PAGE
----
Arieh Worthalter and Nadège Trebal in Twelve Thousand (Nadège Trebal, 2019)

When I first saw Nadège Trebal’s Twelve Thousand as a programmer for the Locarno International Film Festival, I was struck that I had rarely, if ever, believed in the physical connection between an on-screen couple the way I did in that established between the lead characters Frank and Maroussia in a sex scene early in the film. This is not a question of explicitness—one barely sees any skin—but of a specificity of behavior that avoids the clichés of sighing romance and blissful acrobatics to achieve something closer to real life, and real heat, allowing the embarrassed or aroused viewer to recognize that this coupling is a necessity. It is crucial for the audience to invest in this erotic bond, because the film’s entire premise is rooted in the extraordinary lengths the couple will go to preserve it. When Frank (Arieh Worthalter) loses his livelihood scamming customers from a local junkyard, he and Maroussia (played by the director) realize the only way for their couple to survive is for Frank to leave their economically depressed area in search of work that will allow him to earn exactly as much money as she does: twelve thousand euros a year, and not a penny more. What follows is an odyssey across industrial landscapes, in which Odysseus is this instantly lovable, endlessly resourceful con man whose enemies are not Cyclops and Gorgons but the lure of easy money. While one could be forgiven for initially mistaking Twelve Thousand for another foray into French social realism, Nadège Trebal’s dazzling fiction debut is far more than that: it is an achingly honest, radically imaginative take on love and sex under late capitalism, lifted to the level of modern-day myth. With the occasional dance number.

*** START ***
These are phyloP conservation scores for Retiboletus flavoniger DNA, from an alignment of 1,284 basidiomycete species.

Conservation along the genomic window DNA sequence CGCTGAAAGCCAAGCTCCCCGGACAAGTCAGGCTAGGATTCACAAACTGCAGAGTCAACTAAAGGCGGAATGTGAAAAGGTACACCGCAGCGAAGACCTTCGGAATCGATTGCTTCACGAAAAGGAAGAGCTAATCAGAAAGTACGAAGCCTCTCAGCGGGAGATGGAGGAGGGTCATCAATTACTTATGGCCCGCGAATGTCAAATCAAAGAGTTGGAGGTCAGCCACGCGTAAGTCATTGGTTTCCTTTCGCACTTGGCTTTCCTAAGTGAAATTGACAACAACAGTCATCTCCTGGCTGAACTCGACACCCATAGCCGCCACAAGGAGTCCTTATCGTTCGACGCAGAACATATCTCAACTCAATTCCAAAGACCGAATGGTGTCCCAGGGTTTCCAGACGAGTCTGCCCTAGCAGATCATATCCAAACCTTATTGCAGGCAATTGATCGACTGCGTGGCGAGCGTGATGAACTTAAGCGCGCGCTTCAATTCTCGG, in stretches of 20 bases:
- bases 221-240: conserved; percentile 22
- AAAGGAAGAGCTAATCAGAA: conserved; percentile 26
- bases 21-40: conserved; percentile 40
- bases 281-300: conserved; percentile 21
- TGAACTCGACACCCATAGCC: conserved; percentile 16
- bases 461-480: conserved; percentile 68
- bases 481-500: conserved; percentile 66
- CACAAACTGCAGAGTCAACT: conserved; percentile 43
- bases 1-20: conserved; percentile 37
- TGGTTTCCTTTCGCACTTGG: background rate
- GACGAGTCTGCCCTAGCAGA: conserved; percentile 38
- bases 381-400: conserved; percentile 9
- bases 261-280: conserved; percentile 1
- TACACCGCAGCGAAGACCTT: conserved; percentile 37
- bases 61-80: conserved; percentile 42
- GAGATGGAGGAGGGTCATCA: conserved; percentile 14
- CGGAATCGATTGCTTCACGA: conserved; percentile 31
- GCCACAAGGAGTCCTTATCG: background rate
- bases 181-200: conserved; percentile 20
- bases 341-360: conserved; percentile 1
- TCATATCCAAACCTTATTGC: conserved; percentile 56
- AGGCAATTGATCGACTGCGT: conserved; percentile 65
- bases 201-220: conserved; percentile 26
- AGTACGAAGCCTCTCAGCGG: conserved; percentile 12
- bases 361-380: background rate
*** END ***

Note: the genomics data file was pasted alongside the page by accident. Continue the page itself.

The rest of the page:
While I was honored to conduct a press conference and public discussion with Nadège and her team when Twelve Thousand had its world premiere at Locarno in August 2019, I was delighted that the film’s selection for New Directors New Films afforded an opportunity to continue our conversation without the pressure of a live audience beyond the friendly acquaintances eavesdropping when Nadège and I met at her local café in Paris. 

You studied screenwriting at La Fémis, then directed two documentaries before making your fiction debut with Twelve Thousand. Did that back and forth between fiction and documentary have a big influence on Twelve Thousand?